Using IPv6 with prefixes shorter than a /64 on a LAN

Ray Soucy rps at maine.edu
Wed Jan 26 09:55:56 CST 2011


I think we're losing focus on the discussion here.

The core issue here is that ND tables have a finite size, just like
ARP tables.  Making an unsolicited request to a subnet will cause ND
on the router to try and reach find the host.

This can be a problem with subnets as small as 1024 (I constantly find
people using Linux-based routers, for example, running with the kernel
default ARP table of 127 instead of bumping it up to a sane and
network appropriate level).

I don't believe that using smaller IPv6 prefixes is an appropriate
response to the problem.  In time, we will likely see protection
mechanisms come from vendors.  Perhaps disabling the ability for
routers to solicit ND and just depend on connected hosts to announce
their presence would be sufficient.  Perhaps not.  It is something
that needs to be looked into, just like DAD DoS attacks, and rogue RA
on the LAN.  But it has little to do with prefix length.

When it comes down to it.  I find it hard to justify attempting to
mitigate this DoS vector by using longer prefixes.  There are many
many more useful and effective DoS vectors that are lower-hanging
fruit.  And the lowest hanging fruit always wins.

On Tue, Jan 25, 2011 at 1:42 PM, Owen DeLong <owen at delong.com> wrote:
>
> On Jan 25, 2011, at 8:58 AM, Patrick Sumby wrote:
>
>> On 24/01/2011 22:41, Michael Loftis wrote:
>>> On Mon, Jan 24, 2011 at 1:53 PM, Ray Soucy<rps at maine.edu>  wrote:
>>>
>>>> Many cite concerns of potential DoS attacks by doing sweeps of IPv6
>>>> networks.  I don't think this will be a common or wide-spread problem.
>>>>  The general feeling is that there is simply too much address space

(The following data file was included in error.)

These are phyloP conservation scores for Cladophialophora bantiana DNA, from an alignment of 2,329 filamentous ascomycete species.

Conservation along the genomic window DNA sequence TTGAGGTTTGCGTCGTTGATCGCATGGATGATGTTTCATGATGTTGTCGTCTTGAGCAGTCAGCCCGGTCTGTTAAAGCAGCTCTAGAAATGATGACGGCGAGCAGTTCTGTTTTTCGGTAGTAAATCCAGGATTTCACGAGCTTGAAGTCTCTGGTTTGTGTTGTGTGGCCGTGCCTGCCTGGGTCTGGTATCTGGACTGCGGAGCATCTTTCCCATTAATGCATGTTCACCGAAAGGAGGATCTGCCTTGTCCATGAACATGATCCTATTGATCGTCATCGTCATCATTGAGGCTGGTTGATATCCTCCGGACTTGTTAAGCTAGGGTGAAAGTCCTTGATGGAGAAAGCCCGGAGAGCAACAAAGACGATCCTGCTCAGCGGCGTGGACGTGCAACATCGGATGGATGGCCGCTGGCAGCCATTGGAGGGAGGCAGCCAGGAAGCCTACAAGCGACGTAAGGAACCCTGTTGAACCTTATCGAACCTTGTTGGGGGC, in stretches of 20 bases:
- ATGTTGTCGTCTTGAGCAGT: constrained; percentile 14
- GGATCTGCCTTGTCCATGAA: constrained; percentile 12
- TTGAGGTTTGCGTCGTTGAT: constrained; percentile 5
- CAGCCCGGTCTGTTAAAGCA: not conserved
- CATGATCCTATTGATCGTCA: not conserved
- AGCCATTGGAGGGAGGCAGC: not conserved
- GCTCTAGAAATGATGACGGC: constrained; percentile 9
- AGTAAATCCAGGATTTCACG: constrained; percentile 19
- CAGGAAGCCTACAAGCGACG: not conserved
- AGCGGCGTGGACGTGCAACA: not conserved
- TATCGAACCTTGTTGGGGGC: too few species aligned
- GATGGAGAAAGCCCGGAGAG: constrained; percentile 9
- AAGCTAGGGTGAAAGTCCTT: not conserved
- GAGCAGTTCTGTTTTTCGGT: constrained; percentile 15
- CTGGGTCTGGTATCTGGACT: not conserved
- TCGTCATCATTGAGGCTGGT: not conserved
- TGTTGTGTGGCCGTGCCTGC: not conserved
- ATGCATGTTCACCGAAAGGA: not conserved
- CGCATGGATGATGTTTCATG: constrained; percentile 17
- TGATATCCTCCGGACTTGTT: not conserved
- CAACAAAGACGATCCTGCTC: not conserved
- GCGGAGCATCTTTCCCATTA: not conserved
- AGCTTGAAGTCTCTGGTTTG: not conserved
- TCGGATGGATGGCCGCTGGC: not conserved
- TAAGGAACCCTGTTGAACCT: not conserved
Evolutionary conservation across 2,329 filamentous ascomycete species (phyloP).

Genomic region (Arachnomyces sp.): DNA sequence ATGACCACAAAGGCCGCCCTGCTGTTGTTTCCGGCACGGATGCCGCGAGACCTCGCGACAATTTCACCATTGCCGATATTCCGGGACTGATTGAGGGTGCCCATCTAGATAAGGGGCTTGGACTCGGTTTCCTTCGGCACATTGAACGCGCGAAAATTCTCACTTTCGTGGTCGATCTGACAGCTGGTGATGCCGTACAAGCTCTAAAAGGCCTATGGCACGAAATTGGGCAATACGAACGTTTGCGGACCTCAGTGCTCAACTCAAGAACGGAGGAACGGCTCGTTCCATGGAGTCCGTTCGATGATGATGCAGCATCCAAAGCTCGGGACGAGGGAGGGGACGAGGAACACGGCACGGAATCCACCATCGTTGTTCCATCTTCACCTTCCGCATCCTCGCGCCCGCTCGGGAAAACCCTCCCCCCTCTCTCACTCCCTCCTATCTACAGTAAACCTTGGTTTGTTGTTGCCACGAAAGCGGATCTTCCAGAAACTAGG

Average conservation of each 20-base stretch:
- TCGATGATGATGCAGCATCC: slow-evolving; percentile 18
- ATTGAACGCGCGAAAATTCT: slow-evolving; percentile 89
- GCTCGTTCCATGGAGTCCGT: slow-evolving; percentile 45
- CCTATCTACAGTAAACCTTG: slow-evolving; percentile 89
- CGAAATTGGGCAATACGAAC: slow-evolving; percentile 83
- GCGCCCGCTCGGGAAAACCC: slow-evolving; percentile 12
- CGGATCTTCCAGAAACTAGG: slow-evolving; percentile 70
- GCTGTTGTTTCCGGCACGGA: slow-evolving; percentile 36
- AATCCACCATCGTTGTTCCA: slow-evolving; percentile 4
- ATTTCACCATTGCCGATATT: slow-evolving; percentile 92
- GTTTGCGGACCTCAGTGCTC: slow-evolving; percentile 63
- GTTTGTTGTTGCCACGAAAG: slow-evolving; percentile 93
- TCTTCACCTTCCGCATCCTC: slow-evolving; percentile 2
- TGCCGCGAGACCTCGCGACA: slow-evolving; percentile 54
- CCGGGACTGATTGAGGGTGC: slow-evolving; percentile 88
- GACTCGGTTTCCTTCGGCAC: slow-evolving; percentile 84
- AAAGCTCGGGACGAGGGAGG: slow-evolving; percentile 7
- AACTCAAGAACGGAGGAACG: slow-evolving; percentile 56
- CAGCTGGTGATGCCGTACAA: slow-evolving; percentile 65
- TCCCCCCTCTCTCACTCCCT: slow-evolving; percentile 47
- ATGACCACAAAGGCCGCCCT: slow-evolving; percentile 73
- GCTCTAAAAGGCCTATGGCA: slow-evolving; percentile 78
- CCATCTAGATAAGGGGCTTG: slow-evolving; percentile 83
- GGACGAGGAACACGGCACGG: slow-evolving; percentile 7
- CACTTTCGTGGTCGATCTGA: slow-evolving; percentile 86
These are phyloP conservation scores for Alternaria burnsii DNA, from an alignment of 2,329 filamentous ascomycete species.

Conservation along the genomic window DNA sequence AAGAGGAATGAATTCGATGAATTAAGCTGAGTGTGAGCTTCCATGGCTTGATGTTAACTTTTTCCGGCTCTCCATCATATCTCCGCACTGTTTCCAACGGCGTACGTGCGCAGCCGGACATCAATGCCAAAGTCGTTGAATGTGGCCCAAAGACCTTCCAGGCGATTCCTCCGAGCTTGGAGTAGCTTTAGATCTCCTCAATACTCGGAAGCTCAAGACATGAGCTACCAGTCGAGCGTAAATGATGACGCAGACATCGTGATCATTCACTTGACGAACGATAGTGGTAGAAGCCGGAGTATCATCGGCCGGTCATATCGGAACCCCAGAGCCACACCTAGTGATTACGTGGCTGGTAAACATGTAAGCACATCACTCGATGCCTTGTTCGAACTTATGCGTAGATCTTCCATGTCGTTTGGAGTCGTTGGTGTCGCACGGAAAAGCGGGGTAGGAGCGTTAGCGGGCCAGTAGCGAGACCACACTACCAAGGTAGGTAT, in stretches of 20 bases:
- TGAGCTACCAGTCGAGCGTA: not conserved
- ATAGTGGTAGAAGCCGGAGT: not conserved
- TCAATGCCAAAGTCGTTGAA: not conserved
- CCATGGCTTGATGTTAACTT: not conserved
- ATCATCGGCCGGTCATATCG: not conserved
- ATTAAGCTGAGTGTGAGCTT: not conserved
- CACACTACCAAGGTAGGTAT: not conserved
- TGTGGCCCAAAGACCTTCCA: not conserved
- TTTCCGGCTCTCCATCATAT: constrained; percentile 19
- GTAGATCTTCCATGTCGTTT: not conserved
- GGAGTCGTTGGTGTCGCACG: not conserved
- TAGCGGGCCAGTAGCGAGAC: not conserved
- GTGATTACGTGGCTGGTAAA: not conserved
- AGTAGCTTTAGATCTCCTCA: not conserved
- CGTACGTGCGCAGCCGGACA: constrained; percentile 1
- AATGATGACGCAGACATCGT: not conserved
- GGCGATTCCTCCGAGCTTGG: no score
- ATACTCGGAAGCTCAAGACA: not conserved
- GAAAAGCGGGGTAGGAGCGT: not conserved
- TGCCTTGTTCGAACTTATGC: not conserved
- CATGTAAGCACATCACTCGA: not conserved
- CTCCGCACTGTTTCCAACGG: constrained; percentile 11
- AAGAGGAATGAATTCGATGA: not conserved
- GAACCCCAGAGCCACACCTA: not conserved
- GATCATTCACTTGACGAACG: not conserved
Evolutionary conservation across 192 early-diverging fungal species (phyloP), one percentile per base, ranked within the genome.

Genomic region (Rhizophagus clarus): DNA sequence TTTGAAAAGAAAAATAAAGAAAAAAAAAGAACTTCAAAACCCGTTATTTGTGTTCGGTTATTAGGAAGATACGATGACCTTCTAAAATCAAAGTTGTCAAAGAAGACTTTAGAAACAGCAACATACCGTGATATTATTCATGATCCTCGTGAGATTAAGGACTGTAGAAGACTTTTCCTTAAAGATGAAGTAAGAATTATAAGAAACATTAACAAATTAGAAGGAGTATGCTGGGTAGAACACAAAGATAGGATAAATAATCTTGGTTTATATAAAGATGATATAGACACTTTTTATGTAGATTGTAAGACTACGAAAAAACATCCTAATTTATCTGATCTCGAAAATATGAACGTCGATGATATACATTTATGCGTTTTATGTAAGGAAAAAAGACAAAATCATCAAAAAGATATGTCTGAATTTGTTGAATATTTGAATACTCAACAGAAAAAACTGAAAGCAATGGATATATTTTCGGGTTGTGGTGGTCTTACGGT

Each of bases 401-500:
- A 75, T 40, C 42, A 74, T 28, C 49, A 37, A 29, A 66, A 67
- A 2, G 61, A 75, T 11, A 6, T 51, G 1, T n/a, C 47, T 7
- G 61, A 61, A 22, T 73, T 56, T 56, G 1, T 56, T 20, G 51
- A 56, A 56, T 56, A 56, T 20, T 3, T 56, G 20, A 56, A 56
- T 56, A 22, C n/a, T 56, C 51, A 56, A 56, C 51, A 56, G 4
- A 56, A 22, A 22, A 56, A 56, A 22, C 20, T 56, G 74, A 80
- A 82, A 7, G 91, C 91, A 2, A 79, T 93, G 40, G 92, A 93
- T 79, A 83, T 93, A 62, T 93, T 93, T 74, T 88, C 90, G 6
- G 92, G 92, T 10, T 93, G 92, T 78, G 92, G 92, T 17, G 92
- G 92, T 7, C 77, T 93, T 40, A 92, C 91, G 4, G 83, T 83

>>>> for it to be done in any reasonable amount of time, and there is
>>>> almost nothing to be gained from it.
>>>
>>> The problem I see is the opening of a new, simple, DoS/DDoS scenario.
>>> By repetitively sweeping a targets /64 you can cause EVERYTHING in
>>> that /64 to stop working by overflowing the ND/ND cache, depending on
>>> the specific ND cache implementation and how big it is/etc.  Routers
>>> can also act as amplifiers too, DDoSing every host within a multicast
>>> ND directed solicitation group (and THAT is even assuming a correctly
>>> functioning switch thats limiting the multicast travel)
>
> I love this term... "repetitively sweeping a targets /64".
>
> Seriously? Repetitively sweeping a /64? Let's do the math...
>
> 2^64 = 18,446,744,073,709,551,616 IP addresses.
>
> Let's assume that few networks would not be DOS'd by a 1,000 PPS
> storm coming in so that's a reasonable cap on our scan rate.
>
> That means sweeping a /64 takes 18,446,744,073,709,551 sec.
> (rounded down).
>
> There are 86,400 seconds per day.
>
> 18,446,744,073,709,551 / 86,400 = 213,503,982,334 days.
>
> Rounding a year down to 365 days, that's 584,942,417
> years to sweep the /64 once.
>
> If we increase our scan rate to 1,000,000 packets
> per second, it still takes us 584,942 years to sweep
> a /64.
>
> I don't know about you, but I do not expect to live long
> enough to sweep a /64, let alone do so repetitively.
>
> Owen
>
>



-- 
Ray Soucy

Epic Communications Specialist

Phone: +1 (207) 561-3526

Networkmaine, a Unit of the University of Maine System
http://www.networkmaine.net/




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